echo man page


This manual page is part of the POSIX Programmer's Manual. The Linux implementation of this interface may differ (consult the corresponding Linux manual page for details of Linux behavior), or the interface may not be implemented on Linux.

echo ā€” write arguments to standard output


echo [string...]


The echo utility writes its arguments to standard output, followed by a <newline>. If there are no arguments, only the <newline> is written.


The echo utility shall not recognize the "--" argument in the manner specified by Guideline 10 of the Base Definitions volume of POSIX.1-2008, Section 12.2, Utility Syntax Guidelines; "--" shall be recognized as a string operand.

Implementations shall not support any options.


The following operands shall be supported:


A string to be written to standard output. If the first operand is -n, or if any of the operands contain a <backslash> character, the results are implementation-defined.

On XSI-conformant systems, if the first operand is -n, it shall be treated as a string, not an option. The following character sequences shall be recognized on XSI-conformant systems within any of the arguments:


Write an <alert>.


Write a <backspace>.


Suppress the <newline> that otherwise follows the final argument in the output. All characters following the '\c' in the arguments shall be ignored.


Write a <form-feed>.


Write a <newline>.


Write a <carriage-return>.


Write a <tab>.


Write a <vertical-tab>.


Write a <backslash> character.


Write an 8-bit value that is the zero, one, two, or three-digit octal number num.


Not used.

Input Files


Environment Variables

The following environment variables shall affect the execution of echo:


Provide a default value for the internationalization variables that are unset or null. (See the Base Definitions volume of POSIX.1-2008, Section 8.2, Internationalization Variables for the precedence of internationalization variables used to determine the values of locale categories.)


If set to a non-empty string value, override the values of all the other internationalization variables.


Determine the locale for the interpretation of sequences of bytes of text data as characters (for example, single-byte as opposed to multi-byte characters in arguments).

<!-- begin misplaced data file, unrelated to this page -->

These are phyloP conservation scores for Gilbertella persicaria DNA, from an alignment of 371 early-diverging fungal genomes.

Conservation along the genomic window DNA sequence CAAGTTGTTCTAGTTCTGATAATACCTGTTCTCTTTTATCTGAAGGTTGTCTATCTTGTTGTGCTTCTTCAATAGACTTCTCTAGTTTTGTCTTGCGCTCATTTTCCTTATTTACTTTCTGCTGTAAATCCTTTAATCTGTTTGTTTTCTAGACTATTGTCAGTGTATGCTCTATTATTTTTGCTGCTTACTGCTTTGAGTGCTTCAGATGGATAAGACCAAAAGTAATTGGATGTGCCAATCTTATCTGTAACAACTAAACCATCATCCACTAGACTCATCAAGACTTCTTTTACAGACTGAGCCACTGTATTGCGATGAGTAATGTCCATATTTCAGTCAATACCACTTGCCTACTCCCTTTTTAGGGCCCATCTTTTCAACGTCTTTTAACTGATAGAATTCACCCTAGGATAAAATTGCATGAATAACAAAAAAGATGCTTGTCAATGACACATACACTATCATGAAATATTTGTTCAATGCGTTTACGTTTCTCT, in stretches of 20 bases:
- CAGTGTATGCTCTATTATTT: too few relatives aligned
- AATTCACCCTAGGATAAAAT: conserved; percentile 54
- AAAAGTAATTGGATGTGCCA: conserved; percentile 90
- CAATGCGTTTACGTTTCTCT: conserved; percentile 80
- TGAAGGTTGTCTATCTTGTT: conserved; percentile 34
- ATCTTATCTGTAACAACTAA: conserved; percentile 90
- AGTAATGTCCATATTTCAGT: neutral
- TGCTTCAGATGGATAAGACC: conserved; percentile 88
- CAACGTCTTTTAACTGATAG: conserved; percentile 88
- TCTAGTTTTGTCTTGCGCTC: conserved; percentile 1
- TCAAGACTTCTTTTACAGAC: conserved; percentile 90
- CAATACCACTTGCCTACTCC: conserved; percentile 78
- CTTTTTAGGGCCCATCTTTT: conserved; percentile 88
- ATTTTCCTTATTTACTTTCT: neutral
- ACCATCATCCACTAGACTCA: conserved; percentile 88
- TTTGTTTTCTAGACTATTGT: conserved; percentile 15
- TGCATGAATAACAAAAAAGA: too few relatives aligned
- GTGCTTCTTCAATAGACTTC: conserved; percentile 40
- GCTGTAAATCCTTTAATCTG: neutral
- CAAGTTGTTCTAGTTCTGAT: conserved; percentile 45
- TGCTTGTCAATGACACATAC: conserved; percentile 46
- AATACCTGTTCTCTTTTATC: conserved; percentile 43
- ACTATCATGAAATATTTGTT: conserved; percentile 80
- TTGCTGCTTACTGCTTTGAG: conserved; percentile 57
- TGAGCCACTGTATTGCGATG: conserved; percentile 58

Determine the locale that should be used to affect the format and contents of diagnostic messages written to standard error.


Determine the location of message catalogs for the processing of LC_MESSAGES.

Asynchronous Events



The echo utility arguments shall be separated by single <space> characters and a <newline> character shall follow the last argument. Output transformations shall occur based on the escape sequences in the input. See the Operands section.


The standard error shall be used only for diagnostic messages.

Output Files


Extended Description


Exit Status

The following exit values shall be returned:


Successful completion.


An error occurred.

Consequences of Errors


The following sections are informative.

Application Usage

It is not possible to use echo portably across all POSIX systems unless both -n (as the first argument) and escape sequences are omitted.

The printf utility can be used portably to emulate any of the traditional behaviors of the echo utility as follows (assuming that IFS has its standard value or is unset):


The historic System V echo and the requirements on XSI implementations in this volume of POSIX.1-2008 are equivalent to:

printf "%b\n$*"

The BSD echo is equivalent to:

if [ "X$1" = "X-n" ]
    printf "%s$*"
    printf "%s\n$*"

New applications are encouraged to use printf instead of echo.




The echo utility has not been made obsolescent because of its extremely widespread use in historical applications. Conforming applications that wish to do prompting without <newline> characters or that could possibly be expecting to echo a -n, should use the printf utility derived from the Ninth Edition system.

As specified, echo writes its arguments in the simplest of ways. The two different historical versions of echo vary in fatally incompatible ways.

The BSD echo checks the first argument for the string -n which causes it to suppress the <newline> that would otherwise follow the final argument in the output.

The System V echo does not support any options, but allows escape sequences within its operands, as described for XSI implementations in the Operands section.

The echo utility does not support Utility Syntax Guideline 10 because historical applications depend on echo to echo all of its arguments, except for the -n option in the BSD version.

Future Directions


See Also


The Base Definitions volume of POSIX.1-2008, Chapter 8, Environment Variables, Section 12.2, Utility Syntax Guidelines

Referenced By

printf(1p), sh(1p), xargs(1p).

2013 IEEE/The Open Group POSIX Programmer's Manual